To The Editor:
Pseudo-homozygous APC resistance1 is defined by finding the heterozygous factor V (FV) R506Q substitution (Leiden mutation,2 1691 G/A in the coagulation FV gene) in the presence of APC resistance ratios3 similar to those of FV Leiden homozygotes. Although partial FV deficiency, invariably present in this condition, could compensate for the thrombophilic defect, all of the few cases reported so far are thrombophilic patients. The nature of the mutations responsible for FV deficiency in pseudo-homozygous APC resistance is still elusive, and their identification would make possible a more accurate diagnosis than that based on coagulation assays.
We report here the case of a 57-year-old man with pseudo-homozygous APC resistance who has experienced four thrombotic episodes in the lower limbs since the age of 30: three deep vein thrombosis episodes, two spontaneous and one following knee surgery and immobilization, as well as a spontaneous superficial thrombophlebitis. His 24-year-old daughter, who has inherited the FV Leiden allele (Fig1), also developed a superficial thrombophlebitis at 17 years of age.
Direct DNA sequencing of FV exons and splicing junctions was used to search the whole FV gene for mutations. In the large exon 13 a heterozygous C to T transition at nucleotide 2308 was found (Fig 1) that affected the codon for Arg 712 (CGA), producing a stop codon (TGA) and premature termination of translation. The resulting truncated protein would lack the complete light chain (domains A3, C1, and C2). This nonsense mutation, inherited by propositus’ son (Fig 1), also caused the virtual absence of the non-Leiden mRNA, as demonstrated by the homozygosity for FV Leiden after sequencing the FV cDNA obtained from platelet RNA. These findings explain both FV deficiency and marked APC resistance, because impaired expression of the non-Leiden gene results in the only presence of FV Leiden molecules in plasma.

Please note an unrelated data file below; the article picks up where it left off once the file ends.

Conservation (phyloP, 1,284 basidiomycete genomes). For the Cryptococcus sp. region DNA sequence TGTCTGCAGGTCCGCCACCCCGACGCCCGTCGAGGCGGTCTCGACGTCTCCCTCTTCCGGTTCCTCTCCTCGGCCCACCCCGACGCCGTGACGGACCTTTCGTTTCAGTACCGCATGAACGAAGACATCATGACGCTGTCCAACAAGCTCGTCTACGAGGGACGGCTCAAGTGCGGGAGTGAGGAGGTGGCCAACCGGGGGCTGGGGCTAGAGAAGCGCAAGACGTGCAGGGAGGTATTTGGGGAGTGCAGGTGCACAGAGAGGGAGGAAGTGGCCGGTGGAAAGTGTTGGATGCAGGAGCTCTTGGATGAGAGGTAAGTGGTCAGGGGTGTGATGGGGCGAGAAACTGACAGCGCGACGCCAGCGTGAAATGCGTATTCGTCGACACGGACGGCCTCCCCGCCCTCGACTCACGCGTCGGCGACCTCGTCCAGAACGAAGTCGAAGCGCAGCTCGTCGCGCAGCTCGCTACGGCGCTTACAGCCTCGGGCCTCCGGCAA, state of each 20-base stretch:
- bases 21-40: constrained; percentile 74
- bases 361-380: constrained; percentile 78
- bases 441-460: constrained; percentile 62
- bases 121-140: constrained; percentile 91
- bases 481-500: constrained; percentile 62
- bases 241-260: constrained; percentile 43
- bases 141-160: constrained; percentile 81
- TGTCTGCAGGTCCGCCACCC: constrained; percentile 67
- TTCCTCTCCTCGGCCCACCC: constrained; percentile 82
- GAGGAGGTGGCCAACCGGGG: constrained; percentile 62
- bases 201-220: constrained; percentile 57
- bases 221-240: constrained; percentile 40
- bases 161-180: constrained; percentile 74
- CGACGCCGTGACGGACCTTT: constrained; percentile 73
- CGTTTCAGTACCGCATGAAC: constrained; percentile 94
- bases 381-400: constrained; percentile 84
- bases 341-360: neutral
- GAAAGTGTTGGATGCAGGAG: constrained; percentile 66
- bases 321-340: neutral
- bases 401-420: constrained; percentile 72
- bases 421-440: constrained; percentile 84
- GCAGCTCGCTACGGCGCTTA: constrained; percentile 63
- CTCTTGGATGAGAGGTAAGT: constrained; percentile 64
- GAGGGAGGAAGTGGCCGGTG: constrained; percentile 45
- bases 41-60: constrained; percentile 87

Several recurrent mutations have been found in CpG sites within the coagulation FVIII gene, which is very similar in size and structure to the FV gene. Because the FV 2308 C to T transition is located in a CpG site, the screening of 18 unrelated subjects selected4 for reduced FV levels (FV:C <70%) and potential carriers of FV deficiency was performed. A mutagenic (T to C, bold italic) reverse primer B (5′TCTTCCTGGTTCAATGATGAGTCTC3′, nt 2334-2309), which introduces a Dde I restriction site (Fig 1) in the FV allele carrying the mutation, was used in polymerase chain reaction amplification with primer A (5′CCTCCAGAATCTACAGTCATGGCT3′, nt 2182-2206).
One subject (A7 in Fig 1; FV activity, 51%; FV antigen, 44%) turned out to be heterozygous for the 2308 C to T transition. Eight-point FV gene haplotypes5 were constructed and compared in the propositus and in subject A7. The same unfrequent haplotype was found to underlie the mutation in both unrelated subjects, which suggests identity by descent.
The present report provides an insight into the molecular mechanism underlying marked APC resistance that results from the combination of a frequent gain-of-function mutation (FV R506Q) and a novel FV mutation (Stop at codon 712). This null mutation is not peculiar to pseudo-homozygous APC resistance but belongs to the pool of FV gene mutations present in the normal population.
Supported by Telethon, Italy (Grant No. E.675).